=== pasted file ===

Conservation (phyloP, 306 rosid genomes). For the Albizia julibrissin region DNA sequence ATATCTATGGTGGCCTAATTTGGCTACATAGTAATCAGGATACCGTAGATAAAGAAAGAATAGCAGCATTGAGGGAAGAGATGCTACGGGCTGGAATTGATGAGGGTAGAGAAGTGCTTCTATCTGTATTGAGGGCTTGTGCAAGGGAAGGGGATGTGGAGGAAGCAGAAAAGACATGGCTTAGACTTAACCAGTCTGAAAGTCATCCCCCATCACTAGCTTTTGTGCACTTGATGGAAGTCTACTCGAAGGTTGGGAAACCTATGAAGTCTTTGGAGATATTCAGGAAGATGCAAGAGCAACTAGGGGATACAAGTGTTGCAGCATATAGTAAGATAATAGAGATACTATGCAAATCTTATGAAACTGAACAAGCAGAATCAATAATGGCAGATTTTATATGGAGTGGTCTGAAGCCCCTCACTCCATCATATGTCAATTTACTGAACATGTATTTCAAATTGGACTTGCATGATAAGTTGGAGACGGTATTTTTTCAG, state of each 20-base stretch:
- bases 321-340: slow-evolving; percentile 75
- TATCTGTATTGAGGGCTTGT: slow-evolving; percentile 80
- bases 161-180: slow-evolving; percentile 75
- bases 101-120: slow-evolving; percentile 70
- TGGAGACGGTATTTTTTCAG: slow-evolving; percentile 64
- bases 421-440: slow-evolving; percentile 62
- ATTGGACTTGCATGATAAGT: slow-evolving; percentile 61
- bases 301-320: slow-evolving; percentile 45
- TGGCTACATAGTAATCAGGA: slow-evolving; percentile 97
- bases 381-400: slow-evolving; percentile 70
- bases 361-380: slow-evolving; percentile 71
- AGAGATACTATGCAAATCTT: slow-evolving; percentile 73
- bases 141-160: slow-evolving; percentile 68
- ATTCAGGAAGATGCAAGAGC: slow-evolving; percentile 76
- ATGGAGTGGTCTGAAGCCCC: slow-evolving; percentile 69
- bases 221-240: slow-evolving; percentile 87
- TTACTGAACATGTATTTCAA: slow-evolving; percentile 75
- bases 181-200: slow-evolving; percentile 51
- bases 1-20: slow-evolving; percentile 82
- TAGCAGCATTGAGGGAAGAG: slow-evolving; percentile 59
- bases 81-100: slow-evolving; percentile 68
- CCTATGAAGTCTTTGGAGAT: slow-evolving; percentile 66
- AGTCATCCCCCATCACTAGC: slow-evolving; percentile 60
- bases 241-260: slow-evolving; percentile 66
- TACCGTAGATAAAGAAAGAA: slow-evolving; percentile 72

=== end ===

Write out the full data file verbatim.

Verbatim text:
Conservation (phyloP, 306 rosid genomes). For the Albizia julibrissin region DNA sequence ATATCTATGGTGGCCTAATTTGGCTACATAGTAATCAGGATACCGTAGATAAAGAAAGAATAGCAGCATTGAGGGAAGAGATGCTACGGGCTGGAATTGATGAGGGTAGAGAAGTGCTTCTATCTGTATTGAGGGCTTGTGCAAGGGAAGGGGATGTGGAGGAAGCAGAAAAGACATGGCTTAGACTTAACCAGTCTGAAAGTCATCCCCCATCACTAGCTTTTGTGCACTTGATGGAAGTCTACTCGAAGGTTGGGAAACCTATGAAGTCTTTGGAGATATTCAGGAAGATGCAAGAGCAACTAGGGGATACAAGTGTTGCAGCATATAGTAAGATAATAGAGATACTATGCAAATCTTATGAAACTGAACAAGCAGAATCAATAATGGCAGATTTTATATGGAGTGGTCTGAAGCCCCTCACTCCATCATATGTCAATTTACTGAACATGTATTTCAAATTGGACTTGCATGATAAGTTGGAGACGGTATTTTTTCAG, state of each 20-base stretch:
- bases 321-340: slow-evolving; percentile 75
- TATCTGTATTGAGGGCTTGT: slow-evolving; percentile 80
- bases 161-180: slow-evolving; percentile 75
- bases 101-120: slow-evolving; percentile 70
- TGGAGACGGTATTTTTTCAG: slow-evolving; percentile 64
- bases 421-440: slow-evolving; percentile 62
- ATTGGACTTGCATGATAAGT: slow-evolving; percentile 61
- bases 301-320: slow-evolving; percentile 45
- TGGCTACATAGTAATCAGGA: slow-evolving; percentile 97
- bases 381-400: slow-evolving; percentile 70
- bases 361-380: slow-evolving; percentile 71
- AGAGATACTATGCAAATCTT: slow-evolving; percentile 73
- bases 141-160: slow-evolving; percentile 68
- ATTCAGGAAGATGCAAGAGC: slow-evolving; percentile 76
- ATGGAGTGGTCTGAAGCCCC: slow-evolving; percentile 69
- bases 221-240: slow-evolving; percentile 87
- TTACTGAACATGTATTTCAA: slow-evolving; percentile 75
- bases 181-200: slow-evolving; percentile 51
- bases 1-20: slow-evolving; percentile 82
- TAGCAGCATTGAGGGAAGAG: slow-evolving; percentile 59
- bases 81-100: slow-evolving; percentile 68
- CCTATGAAGTCTTTGGAGAT: slow-evolving; percentile 66
- AGTCATCCCCCATCACTAGC: slow-evolving; percentile 60
- bases 241-260: slow-evolving; percentile 66
- TACCGTAGATAAAGAAAGAA: slow-evolving; percentile 72